Parents: In addition to the talk about the dangers of drug and alcohol abuse that you’ll have with your children, you may need to add video gaming to that same list. The World Health Organization declared excessive gaming as a disease and now put a little more clarity around the symptoms and side effects. They include: Gaming frequency and intensity that severely minimizes other activities and human interactions Despite knowing the negative consequences of excessive gaming, the gamer can’t stop Disturbed sleep pattern, unhealthy diet, and reduction in physical activity The WHO makes clear that for a diagnosis, a person’s behavior displaying the signs and symptoms would need to last at least a year. "In the world of technology, if you apply the simple criteria of addiction, withdrawal symptoms, tolerance, negative consequences over time, some of the real standards, they apply to kids, teens, adults who are compulsively or involved in overuse of technology,” said Christopher Mulligan, clinical director at Cyber Addiction Center.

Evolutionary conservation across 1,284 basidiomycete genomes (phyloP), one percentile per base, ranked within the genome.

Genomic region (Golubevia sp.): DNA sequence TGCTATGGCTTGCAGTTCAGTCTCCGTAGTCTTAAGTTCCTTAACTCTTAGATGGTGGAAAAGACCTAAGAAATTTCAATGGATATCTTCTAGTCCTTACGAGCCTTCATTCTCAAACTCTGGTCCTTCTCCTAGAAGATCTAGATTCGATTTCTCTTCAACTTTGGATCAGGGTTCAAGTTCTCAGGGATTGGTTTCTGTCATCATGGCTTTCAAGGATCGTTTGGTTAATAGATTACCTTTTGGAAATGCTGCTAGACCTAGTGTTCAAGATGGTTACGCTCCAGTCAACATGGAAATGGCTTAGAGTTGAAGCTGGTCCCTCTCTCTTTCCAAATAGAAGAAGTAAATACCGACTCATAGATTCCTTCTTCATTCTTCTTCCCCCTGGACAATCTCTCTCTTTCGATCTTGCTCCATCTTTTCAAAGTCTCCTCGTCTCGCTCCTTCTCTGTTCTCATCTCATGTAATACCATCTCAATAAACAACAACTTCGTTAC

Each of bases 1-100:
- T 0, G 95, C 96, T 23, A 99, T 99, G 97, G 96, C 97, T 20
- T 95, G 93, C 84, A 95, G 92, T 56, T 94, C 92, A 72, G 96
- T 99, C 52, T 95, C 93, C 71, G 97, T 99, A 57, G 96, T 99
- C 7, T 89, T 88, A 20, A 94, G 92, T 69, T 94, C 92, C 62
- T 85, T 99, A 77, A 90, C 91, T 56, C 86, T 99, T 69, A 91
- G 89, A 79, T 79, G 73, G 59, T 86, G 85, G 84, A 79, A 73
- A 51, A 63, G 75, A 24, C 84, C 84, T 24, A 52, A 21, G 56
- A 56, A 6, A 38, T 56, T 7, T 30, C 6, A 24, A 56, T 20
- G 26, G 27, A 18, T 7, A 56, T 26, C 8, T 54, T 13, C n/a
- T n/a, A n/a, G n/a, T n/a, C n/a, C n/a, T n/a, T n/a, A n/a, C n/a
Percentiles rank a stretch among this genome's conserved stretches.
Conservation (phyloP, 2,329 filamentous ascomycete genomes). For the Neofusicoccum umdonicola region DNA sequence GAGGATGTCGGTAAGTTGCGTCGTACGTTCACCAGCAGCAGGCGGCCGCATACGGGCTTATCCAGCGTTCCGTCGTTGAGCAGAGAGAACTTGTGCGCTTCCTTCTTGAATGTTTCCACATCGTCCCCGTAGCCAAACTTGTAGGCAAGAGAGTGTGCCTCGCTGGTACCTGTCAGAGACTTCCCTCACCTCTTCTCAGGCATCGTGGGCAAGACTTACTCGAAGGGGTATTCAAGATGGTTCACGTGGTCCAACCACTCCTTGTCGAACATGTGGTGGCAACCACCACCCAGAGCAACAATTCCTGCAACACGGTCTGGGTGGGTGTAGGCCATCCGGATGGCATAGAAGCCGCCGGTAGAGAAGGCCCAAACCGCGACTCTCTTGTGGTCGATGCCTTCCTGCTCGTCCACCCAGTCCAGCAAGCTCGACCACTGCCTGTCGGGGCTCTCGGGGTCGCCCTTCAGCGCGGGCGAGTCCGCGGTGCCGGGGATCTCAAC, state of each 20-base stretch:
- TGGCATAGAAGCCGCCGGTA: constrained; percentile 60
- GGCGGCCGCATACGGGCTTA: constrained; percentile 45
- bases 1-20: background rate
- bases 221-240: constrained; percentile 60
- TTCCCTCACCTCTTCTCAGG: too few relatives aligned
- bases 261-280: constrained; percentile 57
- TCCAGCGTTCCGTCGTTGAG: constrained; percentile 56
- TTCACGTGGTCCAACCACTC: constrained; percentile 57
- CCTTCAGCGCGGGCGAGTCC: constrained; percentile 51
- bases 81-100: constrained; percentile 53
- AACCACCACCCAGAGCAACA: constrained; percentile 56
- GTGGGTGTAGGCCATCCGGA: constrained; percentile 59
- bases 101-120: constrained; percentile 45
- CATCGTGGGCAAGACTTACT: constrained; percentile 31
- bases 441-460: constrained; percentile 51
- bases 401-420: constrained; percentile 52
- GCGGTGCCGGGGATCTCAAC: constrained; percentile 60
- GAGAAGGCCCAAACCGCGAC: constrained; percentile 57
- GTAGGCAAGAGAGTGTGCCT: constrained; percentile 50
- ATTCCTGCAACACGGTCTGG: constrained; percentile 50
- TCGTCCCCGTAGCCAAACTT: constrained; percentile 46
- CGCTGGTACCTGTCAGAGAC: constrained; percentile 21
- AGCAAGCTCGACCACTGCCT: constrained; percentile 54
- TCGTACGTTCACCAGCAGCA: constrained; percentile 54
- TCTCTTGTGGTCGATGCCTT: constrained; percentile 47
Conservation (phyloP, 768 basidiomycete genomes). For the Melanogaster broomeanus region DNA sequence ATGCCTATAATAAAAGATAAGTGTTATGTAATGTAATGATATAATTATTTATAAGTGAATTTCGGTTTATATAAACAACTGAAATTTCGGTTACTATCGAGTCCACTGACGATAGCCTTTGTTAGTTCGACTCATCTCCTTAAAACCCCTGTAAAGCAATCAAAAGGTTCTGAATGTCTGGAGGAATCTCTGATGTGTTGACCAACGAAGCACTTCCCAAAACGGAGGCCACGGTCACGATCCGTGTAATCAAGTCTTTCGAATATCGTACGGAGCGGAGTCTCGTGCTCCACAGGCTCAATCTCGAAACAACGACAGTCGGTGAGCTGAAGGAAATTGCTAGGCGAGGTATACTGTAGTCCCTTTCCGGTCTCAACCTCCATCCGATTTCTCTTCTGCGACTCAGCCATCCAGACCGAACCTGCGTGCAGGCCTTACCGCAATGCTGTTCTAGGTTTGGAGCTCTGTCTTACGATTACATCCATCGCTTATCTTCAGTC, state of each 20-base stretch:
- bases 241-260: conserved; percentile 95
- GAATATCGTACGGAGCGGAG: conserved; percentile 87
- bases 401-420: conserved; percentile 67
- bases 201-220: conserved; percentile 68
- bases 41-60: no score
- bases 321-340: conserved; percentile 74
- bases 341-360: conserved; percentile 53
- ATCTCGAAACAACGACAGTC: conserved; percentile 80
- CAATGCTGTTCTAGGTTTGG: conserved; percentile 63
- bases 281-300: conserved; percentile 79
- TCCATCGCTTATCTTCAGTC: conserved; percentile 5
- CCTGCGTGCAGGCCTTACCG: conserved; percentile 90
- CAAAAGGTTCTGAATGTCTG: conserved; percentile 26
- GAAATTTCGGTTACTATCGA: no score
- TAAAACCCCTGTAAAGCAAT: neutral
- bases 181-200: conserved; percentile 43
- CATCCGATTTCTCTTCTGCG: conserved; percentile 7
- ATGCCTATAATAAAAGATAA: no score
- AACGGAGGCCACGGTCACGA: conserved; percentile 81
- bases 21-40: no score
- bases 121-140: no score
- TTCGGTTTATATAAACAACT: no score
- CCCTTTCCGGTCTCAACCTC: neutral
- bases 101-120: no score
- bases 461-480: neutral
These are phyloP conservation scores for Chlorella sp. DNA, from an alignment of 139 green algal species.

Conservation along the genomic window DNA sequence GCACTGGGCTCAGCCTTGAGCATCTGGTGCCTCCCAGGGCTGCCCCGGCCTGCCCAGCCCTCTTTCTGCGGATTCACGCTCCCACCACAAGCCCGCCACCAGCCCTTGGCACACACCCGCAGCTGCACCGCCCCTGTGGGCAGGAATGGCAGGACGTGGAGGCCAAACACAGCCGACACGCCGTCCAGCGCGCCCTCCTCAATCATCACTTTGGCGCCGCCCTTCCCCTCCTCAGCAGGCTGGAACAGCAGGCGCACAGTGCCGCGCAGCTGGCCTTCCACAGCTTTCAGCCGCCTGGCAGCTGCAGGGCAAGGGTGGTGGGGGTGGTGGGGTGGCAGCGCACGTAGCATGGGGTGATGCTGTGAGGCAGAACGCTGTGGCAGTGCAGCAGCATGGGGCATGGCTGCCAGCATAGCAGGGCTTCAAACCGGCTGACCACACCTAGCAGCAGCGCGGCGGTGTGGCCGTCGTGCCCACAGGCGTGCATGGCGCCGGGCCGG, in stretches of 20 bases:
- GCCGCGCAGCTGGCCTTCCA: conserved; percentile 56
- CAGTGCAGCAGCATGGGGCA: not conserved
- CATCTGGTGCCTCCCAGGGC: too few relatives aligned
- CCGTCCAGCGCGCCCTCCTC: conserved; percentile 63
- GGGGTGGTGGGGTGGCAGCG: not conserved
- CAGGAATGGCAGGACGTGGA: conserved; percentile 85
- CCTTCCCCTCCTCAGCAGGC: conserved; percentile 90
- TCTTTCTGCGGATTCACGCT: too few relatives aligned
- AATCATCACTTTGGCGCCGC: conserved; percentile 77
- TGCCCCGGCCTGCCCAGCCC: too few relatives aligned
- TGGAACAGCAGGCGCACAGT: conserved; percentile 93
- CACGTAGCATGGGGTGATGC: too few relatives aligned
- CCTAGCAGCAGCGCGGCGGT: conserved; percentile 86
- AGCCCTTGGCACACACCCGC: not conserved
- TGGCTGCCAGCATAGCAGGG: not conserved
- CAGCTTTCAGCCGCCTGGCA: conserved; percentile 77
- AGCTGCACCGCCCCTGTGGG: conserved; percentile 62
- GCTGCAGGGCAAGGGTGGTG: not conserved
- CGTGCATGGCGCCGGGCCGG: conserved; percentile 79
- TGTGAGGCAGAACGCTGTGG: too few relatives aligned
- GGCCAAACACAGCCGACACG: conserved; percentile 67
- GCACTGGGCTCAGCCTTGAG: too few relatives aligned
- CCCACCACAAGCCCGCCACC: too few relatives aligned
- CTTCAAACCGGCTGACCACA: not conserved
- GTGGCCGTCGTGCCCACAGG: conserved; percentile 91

Some of the leaders in the gaming industry quickly created a joint statement that expressed disapproval of the WHO’s decision. "Video games across all kinds of genres, devices, and platforms are enjoyed safely and sensibly by more than 2 billion people worldwide, with the educational, therapeutic, and recreational value of games being well-founded and widely recognized,” it said.
The designation of Gaming Disorder would fall under mental health and take on some of the same treatment and coping skills for those who seek help for drugs, alcohol and gambling addiction. The WHO must submit a final document in 2019 stating whether it intends to follow through with the designation. That will happen after public debate and meetings to discuss with the gaming industry.
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